But a taste is more than an acquired skill ; as we see at once if we consider the not infrequent cases in which some form of skill is acquired under compulsion. In such cases the subject may, and in some cases does, acquire a taste for the exercise of that form of skill ; but in other cases, the subject, in spite of acquiring under compulsion a certain degree, even a very consider-able degree, of skill, acquires at the same time a very strong distaste for the exercise of it. Thousands of children have been compelled by parental pressure to acquire some skill in piano-playing, and at the same time have acquired a distaste, rather than a taste, for such activity. More common are the cases in which a skill is voluntarily acquired for some definite purpose, such as wage-earning ; and the subject remains without either positive taste or distaste for the exercise of that skill.

Distastes, then, are positive acquisitions, no less than tastes ; and both are enduring acquisitions over and above the skill which they may qualify. Consideration of the conditions of acquisition of taste and of distaste for any mode of activity reveals the essential conditions of both processes of acquisition.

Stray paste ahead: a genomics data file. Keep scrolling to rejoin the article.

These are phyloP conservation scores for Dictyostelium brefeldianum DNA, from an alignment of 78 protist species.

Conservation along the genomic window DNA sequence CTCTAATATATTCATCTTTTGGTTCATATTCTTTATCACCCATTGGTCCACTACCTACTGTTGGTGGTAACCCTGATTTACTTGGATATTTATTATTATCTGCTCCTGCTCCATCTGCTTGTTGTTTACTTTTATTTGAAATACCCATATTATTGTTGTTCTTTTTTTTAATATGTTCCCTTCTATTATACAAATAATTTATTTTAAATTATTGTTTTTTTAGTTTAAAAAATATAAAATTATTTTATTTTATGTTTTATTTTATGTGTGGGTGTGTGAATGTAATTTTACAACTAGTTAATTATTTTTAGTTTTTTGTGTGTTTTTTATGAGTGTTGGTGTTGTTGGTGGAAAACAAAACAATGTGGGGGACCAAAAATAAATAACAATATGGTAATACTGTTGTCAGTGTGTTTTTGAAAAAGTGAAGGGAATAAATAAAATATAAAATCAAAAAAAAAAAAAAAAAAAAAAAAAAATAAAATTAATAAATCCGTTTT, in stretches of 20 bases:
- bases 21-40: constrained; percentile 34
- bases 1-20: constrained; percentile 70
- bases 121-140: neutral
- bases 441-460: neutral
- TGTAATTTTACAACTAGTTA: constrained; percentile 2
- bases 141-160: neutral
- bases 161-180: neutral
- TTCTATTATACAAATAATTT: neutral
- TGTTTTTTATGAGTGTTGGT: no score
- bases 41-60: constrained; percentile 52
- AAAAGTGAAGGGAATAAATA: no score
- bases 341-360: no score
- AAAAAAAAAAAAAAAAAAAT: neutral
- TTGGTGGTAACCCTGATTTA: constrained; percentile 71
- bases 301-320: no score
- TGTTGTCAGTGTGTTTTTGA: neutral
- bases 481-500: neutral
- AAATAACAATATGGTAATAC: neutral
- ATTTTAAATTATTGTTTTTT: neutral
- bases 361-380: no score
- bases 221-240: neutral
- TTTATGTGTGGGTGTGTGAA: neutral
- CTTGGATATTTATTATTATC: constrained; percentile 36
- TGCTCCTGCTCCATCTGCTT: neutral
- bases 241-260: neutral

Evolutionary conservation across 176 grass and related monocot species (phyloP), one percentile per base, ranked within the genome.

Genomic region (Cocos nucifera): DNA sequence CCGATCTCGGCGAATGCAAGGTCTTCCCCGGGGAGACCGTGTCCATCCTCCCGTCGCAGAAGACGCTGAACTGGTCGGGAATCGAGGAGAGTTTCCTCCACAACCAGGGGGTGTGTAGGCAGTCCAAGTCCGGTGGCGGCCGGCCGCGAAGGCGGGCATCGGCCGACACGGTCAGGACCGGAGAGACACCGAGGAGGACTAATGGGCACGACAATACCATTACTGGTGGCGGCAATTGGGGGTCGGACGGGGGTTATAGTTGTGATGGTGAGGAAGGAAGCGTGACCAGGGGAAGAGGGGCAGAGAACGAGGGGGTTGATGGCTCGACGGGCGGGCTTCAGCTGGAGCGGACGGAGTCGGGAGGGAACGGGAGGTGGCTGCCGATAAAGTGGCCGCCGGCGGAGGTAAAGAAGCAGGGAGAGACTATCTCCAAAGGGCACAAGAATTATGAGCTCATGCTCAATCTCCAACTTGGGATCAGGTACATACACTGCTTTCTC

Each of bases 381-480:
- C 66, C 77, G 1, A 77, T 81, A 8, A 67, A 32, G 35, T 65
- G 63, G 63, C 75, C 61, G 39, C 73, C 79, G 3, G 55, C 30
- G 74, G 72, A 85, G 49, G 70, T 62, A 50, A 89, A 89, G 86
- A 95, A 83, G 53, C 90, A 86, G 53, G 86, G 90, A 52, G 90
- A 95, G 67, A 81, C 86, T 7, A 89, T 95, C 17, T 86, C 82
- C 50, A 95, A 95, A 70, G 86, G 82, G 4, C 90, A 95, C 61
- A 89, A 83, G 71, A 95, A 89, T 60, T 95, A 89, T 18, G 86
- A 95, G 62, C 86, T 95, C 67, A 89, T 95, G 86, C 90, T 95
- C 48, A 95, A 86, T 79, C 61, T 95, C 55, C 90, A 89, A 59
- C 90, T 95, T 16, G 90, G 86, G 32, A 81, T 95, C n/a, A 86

Putting aside complicating factors which may favour or make against the acquirement of tastes and distastes (such as compulsion, external rewards and punishments, prizes, glory, reputation, disgrace, social success or failure), I submit that the conditions of formation of a taste or a distaste for any particular mode of activity, bodily or purely mental (such as mathematical activity), may be defined very simply. For any repeated activity in which we are consistently successful we acquire a taste ; and for any repeated activity in which we are more often unsuccessful than successful we acquire a distaste. And in both cases the effect seems to follow from the hedonic law, the law, namely, that success in any activity renders it pleasant, and the pleasure accruing

( 510) from the activity sustains and re-enforces that activity and accentuates the tendency to repeat it ; while failure or lack of success in any activity is unpleasant, and the displeasure accruing from the activity tends to discourage it, weaken it, and divert us from it, and to leave us disinclined to repeat it.

An additional factor, closely allied but distinguish-able, is that successful repetition commonly brings in-creasing facility or skill ; and the consciousness of this increasing facility or mastery is in itself pleasant, an additional source of pleasure which is founded in the sentiment of self-regard ; while failure to improve, or relative failure as compared with the improvement shown by other persons, is an additional ground of displeasure which assists the formation of a distaste.